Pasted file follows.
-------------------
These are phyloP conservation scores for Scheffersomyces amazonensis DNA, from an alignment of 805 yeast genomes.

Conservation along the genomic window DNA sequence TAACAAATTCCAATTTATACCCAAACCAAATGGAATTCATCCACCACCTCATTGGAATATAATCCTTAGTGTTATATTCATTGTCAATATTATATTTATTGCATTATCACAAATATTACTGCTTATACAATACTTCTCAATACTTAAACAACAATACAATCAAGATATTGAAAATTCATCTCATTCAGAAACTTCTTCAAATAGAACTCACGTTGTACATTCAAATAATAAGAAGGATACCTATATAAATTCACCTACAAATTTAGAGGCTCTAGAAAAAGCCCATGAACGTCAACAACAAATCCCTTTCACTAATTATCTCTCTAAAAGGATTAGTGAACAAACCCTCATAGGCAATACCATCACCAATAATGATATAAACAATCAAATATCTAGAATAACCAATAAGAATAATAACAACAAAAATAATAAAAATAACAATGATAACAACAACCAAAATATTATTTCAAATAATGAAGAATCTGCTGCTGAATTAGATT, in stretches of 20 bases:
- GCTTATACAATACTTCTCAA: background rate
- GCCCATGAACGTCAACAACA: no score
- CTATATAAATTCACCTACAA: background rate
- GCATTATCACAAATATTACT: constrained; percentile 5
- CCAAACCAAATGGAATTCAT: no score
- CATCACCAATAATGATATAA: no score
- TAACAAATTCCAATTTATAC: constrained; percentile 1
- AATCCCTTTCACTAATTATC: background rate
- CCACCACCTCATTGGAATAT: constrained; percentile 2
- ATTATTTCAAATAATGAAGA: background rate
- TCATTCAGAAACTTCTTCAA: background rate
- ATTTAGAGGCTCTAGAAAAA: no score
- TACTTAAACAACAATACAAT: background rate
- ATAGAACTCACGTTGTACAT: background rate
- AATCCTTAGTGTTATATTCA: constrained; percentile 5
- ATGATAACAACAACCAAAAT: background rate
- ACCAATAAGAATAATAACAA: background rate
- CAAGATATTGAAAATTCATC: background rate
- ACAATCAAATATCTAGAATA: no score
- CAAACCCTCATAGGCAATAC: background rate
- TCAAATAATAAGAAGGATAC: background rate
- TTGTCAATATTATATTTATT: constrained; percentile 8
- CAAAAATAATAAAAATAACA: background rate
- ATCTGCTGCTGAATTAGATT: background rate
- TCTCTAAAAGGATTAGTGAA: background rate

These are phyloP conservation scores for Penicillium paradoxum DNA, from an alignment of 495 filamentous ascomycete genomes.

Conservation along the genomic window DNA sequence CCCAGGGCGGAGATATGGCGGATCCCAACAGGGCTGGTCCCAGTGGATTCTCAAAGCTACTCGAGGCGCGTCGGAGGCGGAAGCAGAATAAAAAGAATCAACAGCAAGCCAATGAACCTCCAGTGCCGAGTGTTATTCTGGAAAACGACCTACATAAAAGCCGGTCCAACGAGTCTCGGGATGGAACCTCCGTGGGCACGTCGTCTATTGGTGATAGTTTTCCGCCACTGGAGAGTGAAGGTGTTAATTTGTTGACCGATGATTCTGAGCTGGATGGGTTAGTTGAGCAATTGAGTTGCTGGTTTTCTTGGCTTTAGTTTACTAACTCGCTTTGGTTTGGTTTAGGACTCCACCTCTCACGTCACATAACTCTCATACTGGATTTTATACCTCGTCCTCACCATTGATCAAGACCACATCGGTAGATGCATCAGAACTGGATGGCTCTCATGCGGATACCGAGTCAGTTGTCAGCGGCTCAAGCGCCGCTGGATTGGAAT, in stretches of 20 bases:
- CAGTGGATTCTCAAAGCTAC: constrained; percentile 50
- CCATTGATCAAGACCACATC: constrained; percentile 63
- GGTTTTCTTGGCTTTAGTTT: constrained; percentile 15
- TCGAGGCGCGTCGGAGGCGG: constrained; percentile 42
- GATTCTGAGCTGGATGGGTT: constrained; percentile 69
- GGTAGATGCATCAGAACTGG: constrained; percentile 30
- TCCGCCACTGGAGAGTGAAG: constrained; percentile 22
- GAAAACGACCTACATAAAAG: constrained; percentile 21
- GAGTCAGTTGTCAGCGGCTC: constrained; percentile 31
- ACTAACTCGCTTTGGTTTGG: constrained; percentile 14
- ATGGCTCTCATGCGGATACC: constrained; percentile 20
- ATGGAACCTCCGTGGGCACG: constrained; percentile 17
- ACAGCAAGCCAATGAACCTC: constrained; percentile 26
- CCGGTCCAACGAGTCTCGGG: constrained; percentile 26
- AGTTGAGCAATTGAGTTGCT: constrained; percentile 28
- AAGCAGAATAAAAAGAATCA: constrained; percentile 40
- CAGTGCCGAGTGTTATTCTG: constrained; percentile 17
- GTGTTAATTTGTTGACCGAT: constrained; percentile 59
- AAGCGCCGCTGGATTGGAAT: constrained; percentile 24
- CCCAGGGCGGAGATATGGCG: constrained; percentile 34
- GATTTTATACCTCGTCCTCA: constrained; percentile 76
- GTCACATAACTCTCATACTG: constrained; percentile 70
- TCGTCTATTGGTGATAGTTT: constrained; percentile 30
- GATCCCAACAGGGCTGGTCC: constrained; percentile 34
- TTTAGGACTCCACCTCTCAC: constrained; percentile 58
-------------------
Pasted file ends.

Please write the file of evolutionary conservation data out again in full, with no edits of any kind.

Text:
These are phyloP conservation scores for Scheffersomyces amazonensis DNA, from an alignment of 805 yeast genomes.

Conservation along the genomic window DNA sequence TAACAAATTCCAATTTATACCCAAACCAAATGGAATTCATCCACCACCTCATTGGAATATAATCCTTAGTGTTATATTCATTGTCAATATTATATTTATTGCATTATCACAAATATTACTGCTTATACAATACTTCTCAATACTTAAACAACAATACAATCAAGATATTGAAAATTCATCTCATTCAGAAACTTCTTCAAATAGAACTCACGTTGTACATTCAAATAATAAGAAGGATACCTATATAAATTCACCTACAAATTTAGAGGCTCTAGAAAAAGCCCATGAACGTCAACAACAAATCCCTTTCACTAATTATCTCTCTAAAAGGATTAGTGAACAAACCCTCATAGGCAATACCATCACCAATAATGATATAAACAATCAAATATCTAGAATAACCAATAAGAATAATAACAACAAAAATAATAAAAATAACAATGATAACAACAACCAAAATATTATTTCAAATAATGAAGAATCTGCTGCTGAATTAGATT, in stretches of 20 bases:
- GCTTATACAATACTTCTCAA: background rate
- GCCCATGAACGTCAACAACA: no score
- CTATATAAATTCACCTACAA: background rate
- GCATTATCACAAATATTACT: constrained; percentile 5
- CCAAACCAAATGGAATTCAT: no score
- CATCACCAATAATGATATAA: no score
- TAACAAATTCCAATTTATAC: constrained; percentile 1
- AATCCCTTTCACTAATTATC: background rate
- CCACCACCTCATTGGAATAT: constrained; percentile 2
- ATTATTTCAAATAATGAAGA: background rate
- TCATTCAGAAACTTCTTCAA: background rate
- ATTTAGAGGCTCTAGAAAAA: no score
- TACTTAAACAACAATACAAT: background rate
- ATAGAACTCACGTTGTACAT: background rate
- AATCCTTAGTGTTATATTCA: constrained; percentile 5
- ATGATAACAACAACCAAAAT: background rate
- ACCAATAAGAATAATAACAA: background rate
- CAAGATATTGAAAATTCATC: background rate
- ACAATCAAATATCTAGAATA: no score
- CAAACCCTCATAGGCAATAC: background rate
- TCAAATAATAAGAAGGATAC: background rate
- TTGTCAATATTATATTTATT: constrained; percentile 8
- CAAAAATAATAAAAATAACA: background rate
- ATCTGCTGCTGAATTAGATT: background rate
- TCTCTAAAAGGATTAGTGAA: background rate

These are phyloP conservation scores for Penicillium paradoxum DNA, from an alignment of 495 filamentous ascomycete genomes.

Conservation along the genomic window DNA sequence CCCAGGGCGGAGATATGGCGGATCCCAACAGGGCTGGTCCCAGTGGATTCTCAAAGCTACTCGAGGCGCGTCGGAGGCGGAAGCAGAATAAAAAGAATCAACAGCAAGCCAATGAACCTCCAGTGCCGAGTGTTATTCTGGAAAACGACCTACATAAAAGCCGGTCCAACGAGTCTCGGGATGGAACCTCCGTGGGCACGTCGTCTATTGGTGATAGTTTTCCGCCACTGGAGAGTGAAGGTGTTAATTTGTTGACCGATGATTCTGAGCTGGATGGGTTAGTTGAGCAATTGAGTTGCTGGTTTTCTTGGCTTTAGTTTACTAACTCGCTTTGGTTTGGTTTAGGACTCCACCTCTCACGTCACATAACTCTCATACTGGATTTTATACCTCGTCCTCACCATTGATCAAGACCACATCGGTAGATGCATCAGAACTGGATGGCTCTCATGCGGATACCGAGTCAGTTGTCAGCGGCTCAAGCGCCGCTGGATTGGAAT, in stretches of 20 bases:
- CAGTGGATTCTCAAAGCTAC: constrained; percentile 50
- CCATTGATCAAGACCACATC: constrained; percentile 63
- GGTTTTCTTGGCTTTAGTTT: constrained; percentile 15
- TCGAGGCGCGTCGGAGGCGG: constrained; percentile 42
- GATTCTGAGCTGGATGGGTT: constrained; percentile 69
- GGTAGATGCATCAGAACTGG: constrained; percentile 30
- TCCGCCACTGGAGAGTGAAG: constrained; percentile 22
- GAAAACGACCTACATAAAAG: constrained; percentile 21
- GAGTCAGTTGTCAGCGGCTC: constrained; percentile 31
- ACTAACTCGCTTTGGTTTGG: constrained; percentile 14
- ATGGCTCTCATGCGGATACC: constrained; percentile 20
- ATGGAACCTCCGTGGGCACG: constrained; percentile 17
- ACAGCAAGCCAATGAACCTC: constrained; percentile 26
- CCGGTCCAACGAGTCTCGGG: constrained; percentile 26
- AGTTGAGCAATTGAGTTGCT: constrained; percentile 28
- AAGCAGAATAAAAAGAATCA: constrained; percentile 40
- CAGTGCCGAGTGTTATTCTG: constrained; percentile 17
- GTGTTAATTTGTTGACCGAT: constrained; percentile 59
- AAGCGCCGCTGGATTGGAAT: constrained; percentile 24
- CCCAGGGCGGAGATATGGCG: constrained; percentile 34
- GATTTTATACCTCGTCCTCA: constrained; percentile 76
- GTCACATAACTCTCATACTG: constrained; percentile 70
- TCGTCTATTGGTGATAGTTT: constrained; percentile 30
- GATCCCAACAGGGCTGGTCC: constrained; percentile 34
- TTTAGGACTCCACCTCTCAC: constrained; percentile 58